The election of a new mayor in Atlanta is unlikely to alter the city’s commitment to pursuing a strategy of equitable and inclusive growth as defined and advanced by retiring mayor Keisha Lance Bottoms. Advanced by the Department of City Planning with a commitment to achieve a beloved community worthy of Martin Luther King’s vision, the city has embraced a design process “that will perpetually challenge us to live up to our five core values of equity, progress, ambition, access, and nature in the hard work that lies ahead.” Details of the approach are contained in the planning department’s December 2020 publication Atlanta City Design Housing.
Like so many other cities, Atlanta has been growing in ways that have deepened long-entrenched inequities marked by both class and race. During the 2010s, the city reports, Black homeownership rose by about 4,000 households while white homeownership increased by about 12,000 households. Newcomers represented all income levels, but higher income households outpaced those earning less than $45,000 a year by about three to one, thereby heightening the city’s wealth gap. From 2010-2018, 17,513 new housing units were added in the city, but of those, only 3,301 were priced under $1,000 a month, thus heightening the city’s affordable housing shortage. The city’s response, contained in its affordability action plan, sets a goal to create or preserve 20,000 affordable housing units by 2026.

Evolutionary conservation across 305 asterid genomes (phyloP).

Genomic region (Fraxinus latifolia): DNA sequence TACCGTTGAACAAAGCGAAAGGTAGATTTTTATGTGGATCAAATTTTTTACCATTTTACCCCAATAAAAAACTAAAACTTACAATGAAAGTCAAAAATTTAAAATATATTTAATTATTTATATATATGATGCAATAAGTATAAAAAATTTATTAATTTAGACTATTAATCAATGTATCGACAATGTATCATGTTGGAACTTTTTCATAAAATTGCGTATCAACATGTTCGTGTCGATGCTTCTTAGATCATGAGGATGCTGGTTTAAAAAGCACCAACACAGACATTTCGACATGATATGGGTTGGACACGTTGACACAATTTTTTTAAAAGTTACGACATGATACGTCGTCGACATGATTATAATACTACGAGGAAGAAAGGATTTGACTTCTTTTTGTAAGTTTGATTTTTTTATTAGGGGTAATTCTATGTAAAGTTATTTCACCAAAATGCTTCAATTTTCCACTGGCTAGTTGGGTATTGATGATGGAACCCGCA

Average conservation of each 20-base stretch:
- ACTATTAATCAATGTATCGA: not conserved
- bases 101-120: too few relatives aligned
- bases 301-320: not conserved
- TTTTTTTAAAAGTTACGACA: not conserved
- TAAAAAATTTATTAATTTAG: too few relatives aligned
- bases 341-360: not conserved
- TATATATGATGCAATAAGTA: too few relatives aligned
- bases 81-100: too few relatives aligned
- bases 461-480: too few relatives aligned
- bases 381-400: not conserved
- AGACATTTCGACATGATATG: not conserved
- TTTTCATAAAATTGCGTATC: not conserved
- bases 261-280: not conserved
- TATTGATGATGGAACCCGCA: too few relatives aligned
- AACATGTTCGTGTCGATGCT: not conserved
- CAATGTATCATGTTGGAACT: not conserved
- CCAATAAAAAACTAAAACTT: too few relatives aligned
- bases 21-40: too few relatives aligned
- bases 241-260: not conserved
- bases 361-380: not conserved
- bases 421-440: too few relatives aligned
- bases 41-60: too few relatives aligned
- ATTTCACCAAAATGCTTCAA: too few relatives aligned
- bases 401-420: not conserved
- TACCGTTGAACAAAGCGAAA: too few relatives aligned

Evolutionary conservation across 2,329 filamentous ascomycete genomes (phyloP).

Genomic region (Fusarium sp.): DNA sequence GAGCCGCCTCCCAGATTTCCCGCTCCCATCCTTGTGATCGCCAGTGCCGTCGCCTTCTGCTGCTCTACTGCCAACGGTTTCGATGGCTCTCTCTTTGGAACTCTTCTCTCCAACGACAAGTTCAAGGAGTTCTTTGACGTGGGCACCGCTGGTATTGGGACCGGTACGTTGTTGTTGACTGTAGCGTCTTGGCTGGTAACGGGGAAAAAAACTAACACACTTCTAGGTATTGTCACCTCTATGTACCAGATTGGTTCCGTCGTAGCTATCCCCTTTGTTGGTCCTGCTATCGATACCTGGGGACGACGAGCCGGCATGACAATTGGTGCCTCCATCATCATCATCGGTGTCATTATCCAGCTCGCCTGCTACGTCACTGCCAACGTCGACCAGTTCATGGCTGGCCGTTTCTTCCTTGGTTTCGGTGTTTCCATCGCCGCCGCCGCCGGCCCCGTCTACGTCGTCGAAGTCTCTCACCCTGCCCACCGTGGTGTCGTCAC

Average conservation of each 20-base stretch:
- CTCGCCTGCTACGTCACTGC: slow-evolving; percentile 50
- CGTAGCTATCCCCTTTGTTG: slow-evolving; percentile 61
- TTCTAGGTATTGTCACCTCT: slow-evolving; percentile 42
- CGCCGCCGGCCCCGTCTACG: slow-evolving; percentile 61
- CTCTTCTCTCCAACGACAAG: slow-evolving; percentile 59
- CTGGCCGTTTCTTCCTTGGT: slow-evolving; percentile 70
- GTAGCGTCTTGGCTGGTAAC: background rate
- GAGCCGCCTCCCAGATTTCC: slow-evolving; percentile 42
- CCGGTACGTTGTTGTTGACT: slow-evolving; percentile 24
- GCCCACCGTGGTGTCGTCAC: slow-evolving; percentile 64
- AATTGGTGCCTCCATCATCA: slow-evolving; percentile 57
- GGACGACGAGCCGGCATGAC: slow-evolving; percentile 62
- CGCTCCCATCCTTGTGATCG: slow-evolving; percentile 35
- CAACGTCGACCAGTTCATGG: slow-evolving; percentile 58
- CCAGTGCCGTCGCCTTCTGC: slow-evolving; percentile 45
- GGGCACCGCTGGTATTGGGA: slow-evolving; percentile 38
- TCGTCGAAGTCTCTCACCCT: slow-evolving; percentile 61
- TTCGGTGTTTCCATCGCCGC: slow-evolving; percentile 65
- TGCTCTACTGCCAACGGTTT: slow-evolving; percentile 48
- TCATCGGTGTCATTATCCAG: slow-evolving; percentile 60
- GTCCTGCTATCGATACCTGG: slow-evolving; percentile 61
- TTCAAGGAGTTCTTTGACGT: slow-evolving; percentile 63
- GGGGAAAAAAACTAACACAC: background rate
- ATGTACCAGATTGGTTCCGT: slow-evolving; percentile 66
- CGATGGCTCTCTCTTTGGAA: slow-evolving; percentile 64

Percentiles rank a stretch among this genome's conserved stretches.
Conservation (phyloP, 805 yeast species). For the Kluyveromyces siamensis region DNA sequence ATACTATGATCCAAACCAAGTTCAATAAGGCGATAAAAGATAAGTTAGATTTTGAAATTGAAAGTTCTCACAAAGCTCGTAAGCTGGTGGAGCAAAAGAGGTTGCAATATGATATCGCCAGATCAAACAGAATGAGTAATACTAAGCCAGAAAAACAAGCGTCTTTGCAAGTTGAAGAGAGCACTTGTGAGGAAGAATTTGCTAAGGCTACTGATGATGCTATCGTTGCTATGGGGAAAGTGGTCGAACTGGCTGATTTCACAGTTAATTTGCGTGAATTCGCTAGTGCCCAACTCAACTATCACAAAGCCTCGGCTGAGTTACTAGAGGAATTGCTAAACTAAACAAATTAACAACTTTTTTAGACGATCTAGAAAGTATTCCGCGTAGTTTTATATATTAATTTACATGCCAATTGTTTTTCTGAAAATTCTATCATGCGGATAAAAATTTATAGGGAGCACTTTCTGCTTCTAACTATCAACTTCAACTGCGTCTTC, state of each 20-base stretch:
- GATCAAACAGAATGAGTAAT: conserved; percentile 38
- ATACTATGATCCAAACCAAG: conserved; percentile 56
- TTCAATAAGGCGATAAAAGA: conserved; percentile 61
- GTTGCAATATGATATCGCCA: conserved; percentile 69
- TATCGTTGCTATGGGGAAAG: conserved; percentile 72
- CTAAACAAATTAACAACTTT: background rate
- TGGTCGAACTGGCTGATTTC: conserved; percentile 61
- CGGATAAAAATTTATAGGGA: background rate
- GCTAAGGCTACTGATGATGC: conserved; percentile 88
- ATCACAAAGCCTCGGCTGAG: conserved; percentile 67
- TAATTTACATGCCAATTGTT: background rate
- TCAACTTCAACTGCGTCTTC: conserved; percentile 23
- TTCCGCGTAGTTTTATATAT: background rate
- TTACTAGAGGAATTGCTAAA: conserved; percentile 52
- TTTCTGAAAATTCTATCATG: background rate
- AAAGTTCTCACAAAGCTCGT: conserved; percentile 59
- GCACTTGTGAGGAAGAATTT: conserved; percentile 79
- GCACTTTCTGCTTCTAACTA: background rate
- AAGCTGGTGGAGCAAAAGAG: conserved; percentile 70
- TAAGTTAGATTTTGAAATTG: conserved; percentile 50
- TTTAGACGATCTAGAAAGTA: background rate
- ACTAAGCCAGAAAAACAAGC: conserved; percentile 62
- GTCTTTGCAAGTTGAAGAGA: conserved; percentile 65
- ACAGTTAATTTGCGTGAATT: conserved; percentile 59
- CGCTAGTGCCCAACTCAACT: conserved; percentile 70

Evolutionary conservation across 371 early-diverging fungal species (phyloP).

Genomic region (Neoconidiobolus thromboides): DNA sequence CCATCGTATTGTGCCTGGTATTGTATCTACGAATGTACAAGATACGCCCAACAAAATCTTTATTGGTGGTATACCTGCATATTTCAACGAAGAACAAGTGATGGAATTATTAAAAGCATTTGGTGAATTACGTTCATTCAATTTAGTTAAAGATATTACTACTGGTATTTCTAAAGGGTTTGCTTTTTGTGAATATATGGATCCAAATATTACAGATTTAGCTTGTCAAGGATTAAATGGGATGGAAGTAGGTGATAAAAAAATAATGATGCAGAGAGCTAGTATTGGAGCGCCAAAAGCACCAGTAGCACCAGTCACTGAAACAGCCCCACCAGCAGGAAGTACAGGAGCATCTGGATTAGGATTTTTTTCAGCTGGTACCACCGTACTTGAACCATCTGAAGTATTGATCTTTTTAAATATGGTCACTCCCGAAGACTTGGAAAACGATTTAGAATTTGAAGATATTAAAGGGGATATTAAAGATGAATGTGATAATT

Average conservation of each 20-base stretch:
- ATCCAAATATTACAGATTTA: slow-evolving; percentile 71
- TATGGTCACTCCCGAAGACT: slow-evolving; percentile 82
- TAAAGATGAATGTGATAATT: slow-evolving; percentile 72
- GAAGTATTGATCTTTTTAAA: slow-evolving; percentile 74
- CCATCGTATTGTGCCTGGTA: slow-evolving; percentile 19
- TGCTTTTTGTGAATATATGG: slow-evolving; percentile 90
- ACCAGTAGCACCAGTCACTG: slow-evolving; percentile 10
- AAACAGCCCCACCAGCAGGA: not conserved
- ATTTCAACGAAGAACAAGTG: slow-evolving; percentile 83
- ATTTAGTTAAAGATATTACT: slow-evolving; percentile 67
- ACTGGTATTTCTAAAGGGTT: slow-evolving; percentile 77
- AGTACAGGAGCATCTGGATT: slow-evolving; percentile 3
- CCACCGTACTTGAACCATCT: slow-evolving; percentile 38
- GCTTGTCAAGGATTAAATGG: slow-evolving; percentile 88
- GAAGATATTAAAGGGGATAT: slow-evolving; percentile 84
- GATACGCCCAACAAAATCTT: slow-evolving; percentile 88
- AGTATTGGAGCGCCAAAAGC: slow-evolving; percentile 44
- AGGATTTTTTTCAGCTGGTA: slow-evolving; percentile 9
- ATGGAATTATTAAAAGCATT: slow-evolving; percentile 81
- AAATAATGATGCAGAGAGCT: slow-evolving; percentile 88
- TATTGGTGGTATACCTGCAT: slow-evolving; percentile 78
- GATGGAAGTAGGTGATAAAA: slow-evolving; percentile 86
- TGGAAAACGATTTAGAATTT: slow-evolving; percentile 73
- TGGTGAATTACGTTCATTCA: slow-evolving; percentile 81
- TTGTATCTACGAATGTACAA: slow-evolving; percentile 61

Seeking to untangle itself from historically racist housing policies and their effects, the city has targeted its zoning code for reform, with particular emphasis on promoting density, both so that growth does not destroy remaining open land nor deepen the housing affordability gap. Specifically, the city seeks to increase development of affordable housing near transit, create flexible options for accessory dwelling units, and lower housing production costs by removing residential parking minimums in certain areas.
Mayor-elect councilman Andre Dickens, who was endorsed in this week’s run-off election by Mayor Bottoms, has supported the One Atlanta initiative and is expected to do what he can to make it happen.